The Economics of Institutions: Avoiding the Open-Field Syndrome and the Perils of Path Dependence. Acta Sociologica, Vol. 36, Issue. Professor Blaug then turns to the troublesome question of the logical status of welfare economics, giving the reader an understanding of the outstanding issues in the methodology of economics. This is followed by a series of case studies of leading economic controversies, which shows how controversies in economics may be illuminated by paying attention to questions of methodology. A final chapter draws the strands together and gives the author's view of what is wrong with modern economics.

Read unlimited books and audiobooks on the web, iPad, iPhone and .

Read unlimited books and audiobooks on the web, iPad, iPhone and Android. Also considered are the effects of health and wealth on living arrangement decisions; the incentive effects of employer-provided pension plans; the degree of substitution between 401(k) plans and other employer-provided retirement saving arrangements; and the extent to which housing wealth determines how much the elderly save and consume. Two final studies use simulations that describe the implications of stylized economic models of behavior among the elderly. This timely volume will be of interest to anyone concerned with the economics of aging. Read on the Scribd mobile app.

What is the secret of their courage? Why do they need round-the-clock .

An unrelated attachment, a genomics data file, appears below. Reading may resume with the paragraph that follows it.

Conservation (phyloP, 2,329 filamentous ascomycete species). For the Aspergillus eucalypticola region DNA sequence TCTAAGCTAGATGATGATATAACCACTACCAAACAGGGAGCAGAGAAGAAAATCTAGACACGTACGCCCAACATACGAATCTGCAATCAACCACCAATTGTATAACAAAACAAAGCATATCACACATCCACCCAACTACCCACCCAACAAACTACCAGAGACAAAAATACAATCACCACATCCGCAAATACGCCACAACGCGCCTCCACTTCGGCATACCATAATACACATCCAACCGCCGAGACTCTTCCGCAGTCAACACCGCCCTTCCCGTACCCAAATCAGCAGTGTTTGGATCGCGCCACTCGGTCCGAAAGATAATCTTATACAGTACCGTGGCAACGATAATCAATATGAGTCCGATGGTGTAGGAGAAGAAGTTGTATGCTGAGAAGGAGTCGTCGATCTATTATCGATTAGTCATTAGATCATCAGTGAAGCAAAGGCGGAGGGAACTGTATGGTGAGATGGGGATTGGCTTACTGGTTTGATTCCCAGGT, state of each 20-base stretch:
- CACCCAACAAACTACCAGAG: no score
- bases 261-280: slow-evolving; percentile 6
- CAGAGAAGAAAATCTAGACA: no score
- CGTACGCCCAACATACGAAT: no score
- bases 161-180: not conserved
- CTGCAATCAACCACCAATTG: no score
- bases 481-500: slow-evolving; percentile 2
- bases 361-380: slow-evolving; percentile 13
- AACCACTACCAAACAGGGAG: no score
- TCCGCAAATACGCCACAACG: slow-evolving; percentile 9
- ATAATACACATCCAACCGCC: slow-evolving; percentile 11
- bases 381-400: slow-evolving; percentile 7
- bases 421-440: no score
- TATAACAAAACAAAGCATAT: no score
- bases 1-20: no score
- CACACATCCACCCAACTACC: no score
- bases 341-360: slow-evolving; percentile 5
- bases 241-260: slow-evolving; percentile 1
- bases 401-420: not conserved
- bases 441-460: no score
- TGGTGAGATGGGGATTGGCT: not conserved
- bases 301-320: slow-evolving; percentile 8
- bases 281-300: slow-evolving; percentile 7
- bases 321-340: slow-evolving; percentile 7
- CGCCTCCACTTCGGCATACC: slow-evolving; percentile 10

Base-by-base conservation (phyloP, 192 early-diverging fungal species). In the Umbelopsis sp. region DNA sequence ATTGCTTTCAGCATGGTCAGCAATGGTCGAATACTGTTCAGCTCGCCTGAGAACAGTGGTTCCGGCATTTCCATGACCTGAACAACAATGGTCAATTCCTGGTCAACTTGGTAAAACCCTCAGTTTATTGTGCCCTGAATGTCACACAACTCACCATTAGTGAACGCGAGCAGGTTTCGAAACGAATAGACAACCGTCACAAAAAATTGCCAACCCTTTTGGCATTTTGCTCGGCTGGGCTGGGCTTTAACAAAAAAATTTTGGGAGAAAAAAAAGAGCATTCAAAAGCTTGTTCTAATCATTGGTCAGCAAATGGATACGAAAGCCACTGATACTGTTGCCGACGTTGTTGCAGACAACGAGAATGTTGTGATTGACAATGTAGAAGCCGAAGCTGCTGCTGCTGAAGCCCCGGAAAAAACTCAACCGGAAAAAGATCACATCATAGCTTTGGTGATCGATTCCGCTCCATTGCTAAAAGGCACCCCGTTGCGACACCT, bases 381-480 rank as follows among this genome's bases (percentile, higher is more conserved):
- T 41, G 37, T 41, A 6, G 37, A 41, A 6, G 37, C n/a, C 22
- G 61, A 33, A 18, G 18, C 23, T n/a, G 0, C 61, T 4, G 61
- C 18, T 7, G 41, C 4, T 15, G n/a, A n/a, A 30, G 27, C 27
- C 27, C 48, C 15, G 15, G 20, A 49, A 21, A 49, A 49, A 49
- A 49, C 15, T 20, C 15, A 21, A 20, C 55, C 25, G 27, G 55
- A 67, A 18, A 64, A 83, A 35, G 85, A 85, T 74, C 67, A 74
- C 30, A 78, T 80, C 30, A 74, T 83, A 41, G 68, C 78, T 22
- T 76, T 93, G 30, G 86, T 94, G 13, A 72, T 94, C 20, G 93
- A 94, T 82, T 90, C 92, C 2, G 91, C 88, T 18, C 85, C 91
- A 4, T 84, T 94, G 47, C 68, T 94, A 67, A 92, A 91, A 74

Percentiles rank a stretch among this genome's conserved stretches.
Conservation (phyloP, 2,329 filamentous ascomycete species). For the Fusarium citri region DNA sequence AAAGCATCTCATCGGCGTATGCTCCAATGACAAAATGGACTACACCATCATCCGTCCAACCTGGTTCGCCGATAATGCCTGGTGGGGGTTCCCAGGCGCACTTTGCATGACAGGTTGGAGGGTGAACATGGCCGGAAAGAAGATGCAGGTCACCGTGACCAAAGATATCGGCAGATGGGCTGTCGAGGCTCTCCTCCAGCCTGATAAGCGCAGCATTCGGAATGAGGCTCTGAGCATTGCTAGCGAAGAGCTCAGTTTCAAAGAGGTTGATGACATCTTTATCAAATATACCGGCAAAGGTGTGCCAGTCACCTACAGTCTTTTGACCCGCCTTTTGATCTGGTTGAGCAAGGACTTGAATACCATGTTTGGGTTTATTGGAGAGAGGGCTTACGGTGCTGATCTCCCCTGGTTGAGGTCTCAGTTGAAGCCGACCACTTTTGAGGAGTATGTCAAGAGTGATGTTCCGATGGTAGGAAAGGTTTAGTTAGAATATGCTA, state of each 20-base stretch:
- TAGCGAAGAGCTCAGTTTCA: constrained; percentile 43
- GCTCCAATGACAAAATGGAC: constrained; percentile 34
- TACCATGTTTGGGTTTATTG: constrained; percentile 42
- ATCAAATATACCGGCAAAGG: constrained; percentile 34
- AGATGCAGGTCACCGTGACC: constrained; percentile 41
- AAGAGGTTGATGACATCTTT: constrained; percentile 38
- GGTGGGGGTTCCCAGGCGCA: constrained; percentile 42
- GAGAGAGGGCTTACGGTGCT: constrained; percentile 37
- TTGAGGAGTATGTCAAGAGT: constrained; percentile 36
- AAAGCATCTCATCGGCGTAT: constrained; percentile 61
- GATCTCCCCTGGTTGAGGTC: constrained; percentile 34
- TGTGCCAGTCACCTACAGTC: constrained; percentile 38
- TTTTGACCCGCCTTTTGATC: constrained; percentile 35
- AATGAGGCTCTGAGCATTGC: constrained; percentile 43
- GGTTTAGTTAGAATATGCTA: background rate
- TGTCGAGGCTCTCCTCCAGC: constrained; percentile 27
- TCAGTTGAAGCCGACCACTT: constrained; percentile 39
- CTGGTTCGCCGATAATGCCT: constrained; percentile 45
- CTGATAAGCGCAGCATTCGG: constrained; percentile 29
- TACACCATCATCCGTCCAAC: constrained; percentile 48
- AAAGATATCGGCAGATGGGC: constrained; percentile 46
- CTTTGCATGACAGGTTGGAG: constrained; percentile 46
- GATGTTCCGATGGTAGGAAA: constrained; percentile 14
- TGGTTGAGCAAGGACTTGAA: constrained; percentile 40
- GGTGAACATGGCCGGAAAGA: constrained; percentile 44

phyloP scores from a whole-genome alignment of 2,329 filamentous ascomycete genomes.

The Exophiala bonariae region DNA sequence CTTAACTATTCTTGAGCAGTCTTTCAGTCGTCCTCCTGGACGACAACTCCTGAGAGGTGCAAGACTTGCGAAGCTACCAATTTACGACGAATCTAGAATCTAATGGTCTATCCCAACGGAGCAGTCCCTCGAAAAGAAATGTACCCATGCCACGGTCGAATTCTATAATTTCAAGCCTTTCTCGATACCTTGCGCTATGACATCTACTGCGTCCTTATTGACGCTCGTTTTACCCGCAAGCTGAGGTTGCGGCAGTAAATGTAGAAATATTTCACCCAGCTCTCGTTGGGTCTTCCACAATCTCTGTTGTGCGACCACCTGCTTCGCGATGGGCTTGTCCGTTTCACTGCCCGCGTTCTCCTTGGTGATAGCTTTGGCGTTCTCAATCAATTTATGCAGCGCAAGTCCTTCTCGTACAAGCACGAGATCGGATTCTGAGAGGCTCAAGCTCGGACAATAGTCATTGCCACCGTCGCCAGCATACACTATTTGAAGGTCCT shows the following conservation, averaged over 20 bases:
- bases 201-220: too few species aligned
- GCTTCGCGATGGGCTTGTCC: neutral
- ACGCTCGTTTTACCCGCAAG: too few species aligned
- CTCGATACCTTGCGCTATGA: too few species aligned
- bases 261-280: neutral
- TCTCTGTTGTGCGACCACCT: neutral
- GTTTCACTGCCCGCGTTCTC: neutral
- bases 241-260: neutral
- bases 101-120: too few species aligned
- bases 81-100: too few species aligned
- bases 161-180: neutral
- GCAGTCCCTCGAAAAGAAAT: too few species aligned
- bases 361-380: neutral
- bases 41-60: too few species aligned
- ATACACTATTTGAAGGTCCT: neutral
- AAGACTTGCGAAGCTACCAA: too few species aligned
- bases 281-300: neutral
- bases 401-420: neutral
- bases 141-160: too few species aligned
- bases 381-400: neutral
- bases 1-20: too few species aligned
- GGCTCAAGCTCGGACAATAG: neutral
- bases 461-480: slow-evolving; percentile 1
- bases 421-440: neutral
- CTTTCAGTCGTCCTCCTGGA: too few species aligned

What is the secret of their courage? Why do they need round-the-clock flower shops? We shed light on the mysterious Russian soul. Such diversity sometimes surprises tourist, but you should know that Russia does not officially define any group as Asian. The main reason – Russians are more concerned with making ends meet, the soaring cost of utilities and food, and low wages. Why do Russians hate Muscovites?

"This little book has a knack for asking the right questions. It’s on my 'A' list for information on retirement issues.” ―John Turner, editor of Pay at Risk With the aid of her Economics of Aging class, Teresa Ghilarducci has compiled this comprehensive sourcebook as a guide for politicians, economists, journalists, students, and ordinary Americans through the maze of Social Security and the economics of growing old in America. What You Need to Know About the Economics of Growing Old (But Were Afraid to Ask) is divided into five sections. The first section addresses the status of the elderly and explores such issues as the average life expectancy and the number of elderly living in poverty. The second deals with the structure of the Social Security system and its disbursements of benefits. The third traces the economic path to old age. The fourth considers changing social norms, including the increase in the number of women in the workforce. The final section looks at what happens when the elderly work for pay. This book will be valuable from the classroom to the halls of Congress. Simply put, it contains information everyone should know. "Who says young people don't care about social security and economists can't write readable books. Teresa Ghilarducci and her band of college students have written an accessible, enlightening volume for anyone―from students to seniors, workers to policy makers, and journalists to academics―who wants the straight story about older people's quality of life and our retirement system. A must-read if you are retired or if you care about retiring some day." ―Clair Brown, Professor of Economics, University of California, Berkeley "Stories about the aging of the baby boom generation are often filled with hyperbole, pseudo facts, and just plain nonsense. Now, thanks to a volume edited by Teresa Ghilarducci, there is a clear and practical guide to the economic realities of an older America. It turns out that tomorrow's facts make a better story than the fantasies today's doomsayers are dreaming up." ―Richard C. Leone, President, The Century Foundation